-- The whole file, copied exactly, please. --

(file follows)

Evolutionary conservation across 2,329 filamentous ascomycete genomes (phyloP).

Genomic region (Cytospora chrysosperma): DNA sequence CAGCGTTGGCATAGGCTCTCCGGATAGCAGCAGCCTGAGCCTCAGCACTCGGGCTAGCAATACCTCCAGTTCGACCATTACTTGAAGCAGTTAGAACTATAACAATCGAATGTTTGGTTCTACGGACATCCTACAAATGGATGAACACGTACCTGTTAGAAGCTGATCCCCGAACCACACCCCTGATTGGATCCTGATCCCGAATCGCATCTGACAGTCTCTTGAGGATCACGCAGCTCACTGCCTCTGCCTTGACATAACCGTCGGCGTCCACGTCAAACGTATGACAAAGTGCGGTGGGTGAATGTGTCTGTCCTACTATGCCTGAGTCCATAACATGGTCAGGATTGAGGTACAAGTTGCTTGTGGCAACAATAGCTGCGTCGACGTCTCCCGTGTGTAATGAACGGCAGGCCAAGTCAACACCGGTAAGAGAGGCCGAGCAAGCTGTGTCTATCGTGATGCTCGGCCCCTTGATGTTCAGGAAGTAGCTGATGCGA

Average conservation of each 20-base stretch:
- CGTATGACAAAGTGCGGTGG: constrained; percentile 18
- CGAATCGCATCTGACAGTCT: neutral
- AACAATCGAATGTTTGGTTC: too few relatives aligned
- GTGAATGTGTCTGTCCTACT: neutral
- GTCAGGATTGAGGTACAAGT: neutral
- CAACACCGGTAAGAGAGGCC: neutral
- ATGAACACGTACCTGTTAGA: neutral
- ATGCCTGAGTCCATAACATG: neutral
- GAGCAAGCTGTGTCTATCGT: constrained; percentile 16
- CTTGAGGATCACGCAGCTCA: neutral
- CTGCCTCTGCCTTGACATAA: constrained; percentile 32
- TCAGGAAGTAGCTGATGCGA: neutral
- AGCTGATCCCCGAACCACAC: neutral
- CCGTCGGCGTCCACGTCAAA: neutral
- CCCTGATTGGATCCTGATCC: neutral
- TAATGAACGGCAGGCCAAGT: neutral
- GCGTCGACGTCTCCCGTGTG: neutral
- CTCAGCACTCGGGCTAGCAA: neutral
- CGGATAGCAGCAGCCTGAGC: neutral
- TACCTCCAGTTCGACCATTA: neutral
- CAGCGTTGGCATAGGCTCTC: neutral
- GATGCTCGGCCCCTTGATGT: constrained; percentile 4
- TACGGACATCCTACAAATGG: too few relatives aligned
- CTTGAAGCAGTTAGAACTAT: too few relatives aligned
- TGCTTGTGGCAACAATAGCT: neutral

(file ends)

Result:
Evolutionary conservation across 2,329 filamentous ascomycete genomes (phyloP).

Genomic region (Cytospora chrysosperma): DNA sequence CAGCGTTGGCATAGGCTCTCCGGATAGCAGCAGCCTGAGCCTCAGCACTCGGGCTAGCAATACCTCCAGTTCGACCATTACTTGAAGCAGTTAGAACTATAACAATCGAATGTTTGGTTCTACGGACATCCTACAAATGGATGAACACGTACCTGTTAGAAGCTGATCCCCGAACCACACCCCTGATTGGATCCTGATCCCGAATCGCATCTGACAGTCTCTTGAGGATCACGCAGCTCACTGCCTCTGCCTTGACATAACCGTCGGCGTCCACGTCAAACGTATGACAAAGTGCGGTGGGTGAATGTGTCTGTCCTACTATGCCTGAGTCCATAACATGGTCAGGATTGAGGTACAAGTTGCTTGTGGCAACAATAGCTGCGTCGACGTCTCCCGTGTGTAATGAACGGCAGGCCAAGTCAACACCGGTAAGAGAGGCCGAGCAAGCTGTGTCTATCGTGATGCTCGGCCCCTTGATGTTCAGGAAGTAGCTGATGCGA

Average conservation of each 20-base stretch:
- CGTATGACAAAGTGCGGTGG: constrained; percentile 18
- CGAATCGCATCTGACAGTCT: neutral
- AACAATCGAATGTTTGGTTC: too few relatives aligned
- GTGAATGTGTCTGTCCTACT: neutral
- GTCAGGATTGAGGTACAAGT: neutral
- CAACACCGGTAAGAGAGGCC: neutral
- ATGAACACGTACCTGTTAGA: neutral
- ATGCCTGAGTCCATAACATG: neutral
- GAGCAAGCTGTGTCTATCGT: constrained; percentile 16
- CTTGAGGATCACGCAGCTCA: neutral
- CTGCCTCTGCCTTGACATAA: constrained; percentile 32
- TCAGGAAGTAGCTGATGCGA: neutral
- AGCTGATCCCCGAACCACAC: neutral
- CCGTCGGCGTCCACGTCAAA: neutral
- CCCTGATTGGATCCTGATCC: neutral
- TAATGAACGGCAGGCCAAGT: neutral
- GCGTCGACGTCTCCCGTGTG: neutral
- CTCAGCACTCGGGCTAGCAA: neutral
- CGGATAGCAGCAGCCTGAGC: neutral
- TACCTCCAGTTCGACCATTA: neutral
- CAGCGTTGGCATAGGCTCTC: neutral
- GATGCTCGGCCCCTTGATGT: constrained; percentile 4
- TACGGACATCCTACAAATGG: too few relatives aligned
- CTTGAAGCAGTTAGAACTAT: too few relatives aligned
- TGCTTGTGGCAACAATAGCT: neutral